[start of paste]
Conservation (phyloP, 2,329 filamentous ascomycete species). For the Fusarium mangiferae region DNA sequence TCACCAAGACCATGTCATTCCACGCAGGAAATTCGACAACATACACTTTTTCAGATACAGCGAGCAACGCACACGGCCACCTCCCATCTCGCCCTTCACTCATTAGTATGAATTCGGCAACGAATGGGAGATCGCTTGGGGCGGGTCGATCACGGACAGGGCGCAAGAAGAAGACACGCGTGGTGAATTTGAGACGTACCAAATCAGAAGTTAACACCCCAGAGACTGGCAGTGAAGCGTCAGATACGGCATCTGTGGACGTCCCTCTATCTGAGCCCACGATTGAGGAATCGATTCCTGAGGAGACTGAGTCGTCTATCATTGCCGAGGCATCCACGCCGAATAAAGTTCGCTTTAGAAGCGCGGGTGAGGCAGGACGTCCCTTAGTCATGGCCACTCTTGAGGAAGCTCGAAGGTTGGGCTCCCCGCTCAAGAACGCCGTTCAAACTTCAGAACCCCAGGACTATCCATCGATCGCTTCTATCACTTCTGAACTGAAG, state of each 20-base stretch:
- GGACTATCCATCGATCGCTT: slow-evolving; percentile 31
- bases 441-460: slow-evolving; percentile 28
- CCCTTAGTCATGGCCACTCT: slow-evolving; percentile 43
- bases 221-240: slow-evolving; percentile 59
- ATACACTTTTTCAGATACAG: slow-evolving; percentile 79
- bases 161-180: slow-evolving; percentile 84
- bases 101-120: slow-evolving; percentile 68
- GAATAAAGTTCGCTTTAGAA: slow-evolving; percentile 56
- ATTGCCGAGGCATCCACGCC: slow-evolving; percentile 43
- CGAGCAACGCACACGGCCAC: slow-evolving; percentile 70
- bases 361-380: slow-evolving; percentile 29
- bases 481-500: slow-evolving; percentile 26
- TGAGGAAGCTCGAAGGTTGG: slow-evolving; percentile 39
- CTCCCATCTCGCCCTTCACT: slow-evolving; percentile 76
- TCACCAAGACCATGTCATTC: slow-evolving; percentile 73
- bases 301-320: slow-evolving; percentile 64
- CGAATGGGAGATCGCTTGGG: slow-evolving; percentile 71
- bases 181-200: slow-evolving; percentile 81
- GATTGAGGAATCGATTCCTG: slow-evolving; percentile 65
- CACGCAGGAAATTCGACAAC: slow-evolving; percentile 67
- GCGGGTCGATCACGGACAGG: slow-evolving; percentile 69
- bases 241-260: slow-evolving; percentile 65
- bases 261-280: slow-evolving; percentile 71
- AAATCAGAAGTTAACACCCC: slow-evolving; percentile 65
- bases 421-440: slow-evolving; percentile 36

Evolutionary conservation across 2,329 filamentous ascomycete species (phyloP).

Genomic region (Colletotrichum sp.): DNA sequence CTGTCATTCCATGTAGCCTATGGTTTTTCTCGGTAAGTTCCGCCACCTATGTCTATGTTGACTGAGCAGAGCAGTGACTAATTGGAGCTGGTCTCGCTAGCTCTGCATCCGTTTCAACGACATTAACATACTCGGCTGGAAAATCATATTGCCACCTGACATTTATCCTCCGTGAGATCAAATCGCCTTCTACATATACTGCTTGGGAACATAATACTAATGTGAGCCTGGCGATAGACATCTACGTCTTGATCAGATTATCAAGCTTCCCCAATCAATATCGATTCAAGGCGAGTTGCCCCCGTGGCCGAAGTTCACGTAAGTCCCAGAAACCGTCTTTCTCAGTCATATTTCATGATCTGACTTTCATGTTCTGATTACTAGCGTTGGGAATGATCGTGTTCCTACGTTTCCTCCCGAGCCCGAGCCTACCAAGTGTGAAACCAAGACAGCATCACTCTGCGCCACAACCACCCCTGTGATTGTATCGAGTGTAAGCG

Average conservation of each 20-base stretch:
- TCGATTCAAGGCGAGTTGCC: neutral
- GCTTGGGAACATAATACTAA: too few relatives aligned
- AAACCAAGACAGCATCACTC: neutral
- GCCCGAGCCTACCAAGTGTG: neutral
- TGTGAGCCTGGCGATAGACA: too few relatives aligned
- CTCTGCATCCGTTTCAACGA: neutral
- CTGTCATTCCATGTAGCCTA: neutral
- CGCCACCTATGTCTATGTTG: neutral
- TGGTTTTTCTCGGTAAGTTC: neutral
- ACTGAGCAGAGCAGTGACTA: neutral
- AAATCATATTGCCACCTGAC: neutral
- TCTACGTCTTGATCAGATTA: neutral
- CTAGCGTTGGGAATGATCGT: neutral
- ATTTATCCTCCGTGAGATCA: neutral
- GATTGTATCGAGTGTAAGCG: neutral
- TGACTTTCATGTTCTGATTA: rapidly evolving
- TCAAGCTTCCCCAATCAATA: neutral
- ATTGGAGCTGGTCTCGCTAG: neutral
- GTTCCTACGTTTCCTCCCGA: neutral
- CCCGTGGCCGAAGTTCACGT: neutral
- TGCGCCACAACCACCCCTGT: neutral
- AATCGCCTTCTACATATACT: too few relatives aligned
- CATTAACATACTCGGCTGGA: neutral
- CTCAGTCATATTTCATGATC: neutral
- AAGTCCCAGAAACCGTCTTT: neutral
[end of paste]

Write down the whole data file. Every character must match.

Conservation (phyloP, 2,329 filamentous ascomycete species). For the Fusarium mangiferae region DNA sequence TCACCAAGACCATGTCATTCCACGCAGGAAATTCGACAACATACACTTTTTCAGATACAGCGAGCAACGCACACGGCCACCTCCCATCTCGCCCTTCACTCATTAGTATGAATTCGGCAACGAATGGGAGATCGCTTGGGGCGGGTCGATCACGGACAGGGCGCAAGAAGAAGACACGCGTGGTGAATTTGAGACGTACCAAATCAGAAGTTAACACCCCAGAGACTGGCAGTGAAGCGTCAGATACGGCATCTGTGGACGTCCCTCTATCTGAGCCCACGATTGAGGAATCGATTCCTGAGGAGACTGAGTCGTCTATCATTGCCGAGGCATCCACGCCGAATAAAGTTCGCTTTAGAAGCGCGGGTGAGGCAGGACGTCCCTTAGTCATGGCCACTCTTGAGGAAGCTCGAAGGTTGGGCTCCCCGCTCAAGAACGCCGTTCAAACTTCAGAACCCCAGGACTATCCATCGATCGCTTCTATCACTTCTGAACTGAAG, state of each 20-base stretch:
- GGACTATCCATCGATCGCTT: slow-evolving; percentile 31
- bases 441-460: slow-evolving; percentile 28
- CCCTTAGTCATGGCCACTCT: slow-evolving; percentile 43
- bases 221-240: slow-evolving; percentile 59
- ATACACTTTTTCAGATACAG: slow-evolving; percentile 79
- bases 161-180: slow-evolving; percentile 84
- bases 101-120: slow-evolving; percentile 68
- GAATAAAGTTCGCTTTAGAA: slow-evolving; percentile 56
- ATTGCCGAGGCATCCACGCC: slow-evolving; percentile 43
- CGAGCAACGCACACGGCCAC: slow-evolving; percentile 70
- bases 361-380: slow-evolving; percentile 29
- bases 481-500: slow-evolving; percentile 26
- TGAGGAAGCTCGAAGGTTGG: slow-evolving; percentile 39
- CTCCCATCTCGCCCTTCACT: slow-evolving; percentile 76
- TCACCAAGACCATGTCATTC: slow-evolving; percentile 73
- bases 301-320: slow-evolving; percentile 64
- CGAATGGGAGATCGCTTGGG: slow-evolving; percentile 71
- bases 181-200: slow-evolving; percentile 81
- GATTGAGGAATCGATTCCTG: slow-evolving; percentile 65
- CACGCAGGAAATTCGACAAC: slow-evolving; percentile 67
- GCGGGTCGATCACGGACAGG: slow-evolving; percentile 69
- bases 241-260: slow-evolving; percentile 65
- bases 261-280: slow-evolving; percentile 71
- AAATCAGAAGTTAACACCCC: slow-evolving; percentile 65
- bases 421-440: slow-evolving; percentile 36

Evolutionary conservation across 2,329 filamentous ascomycete species (phyloP).

Genomic region (Colletotrichum sp.): DNA sequence CTGTCATTCCATGTAGCCTATGGTTTTTCTCGGTAAGTTCCGCCACCTATGTCTATGTTGACTGAGCAGAGCAGTGACTAATTGGAGCTGGTCTCGCTAGCTCTGCATCCGTTTCAACGACATTAACATACTCGGCTGGAAAATCATATTGCCACCTGACATTTATCCTCCGTGAGATCAAATCGCCTTCTACATATACTGCTTGGGAACATAATACTAATGTGAGCCTGGCGATAGACATCTACGTCTTGATCAGATTATCAAGCTTCCCCAATCAATATCGATTCAAGGCGAGTTGCCCCCGTGGCCGAAGTTCACGTAAGTCCCAGAAACCGTCTTTCTCAGTCATATTTCATGATCTGACTTTCATGTTCTGATTACTAGCGTTGGGAATGATCGTGTTCCTACGTTTCCTCCCGAGCCCGAGCCTACCAAGTGTGAAACCAAGACAGCATCACTCTGCGCCACAACCACCCCTGTGATTGTATCGAGTGTAAGCG

Average conservation of each 20-base stretch:
- TCGATTCAAGGCGAGTTGCC: neutral
- GCTTGGGAACATAATACTAA: too few relatives aligned
- AAACCAAGACAGCATCACTC: neutral
- GCCCGAGCCTACCAAGTGTG: neutral
- TGTGAGCCTGGCGATAGACA: too few relatives aligned
- CTCTGCATCCGTTTCAACGA: neutral
- CTGTCATTCCATGTAGCCTA: neutral
- CGCCACCTATGTCTATGTTG: neutral
- TGGTTTTTCTCGGTAAGTTC: neutral
- ACTGAGCAGAGCAGTGACTA: neutral
- AAATCATATTGCCACCTGAC: neutral
- TCTACGTCTTGATCAGATTA: neutral
- CTAGCGTTGGGAATGATCGT: neutral
- ATTTATCCTCCGTGAGATCA: neutral
- GATTGTATCGAGTGTAAGCG: neutral
- TGACTTTCATGTTCTGATTA: rapidly evolving
- TCAAGCTTCCCCAATCAATA: neutral
- ATTGGAGCTGGTCTCGCTAG: neutral
- GTTCCTACGTTTCCTCCCGA: neutral
- CCCGTGGCCGAAGTTCACGT: neutral
- TGCGCCACAACCACCCCTGT: neutral
- AATCGCCTTCTACATATACT: too few relatives aligned
- CATTAACATACTCGGCTGGA: neutral
- CTCAGTCATATTTCATGATC: neutral
- AAGTCCCAGAAACCGTCTTT: neutral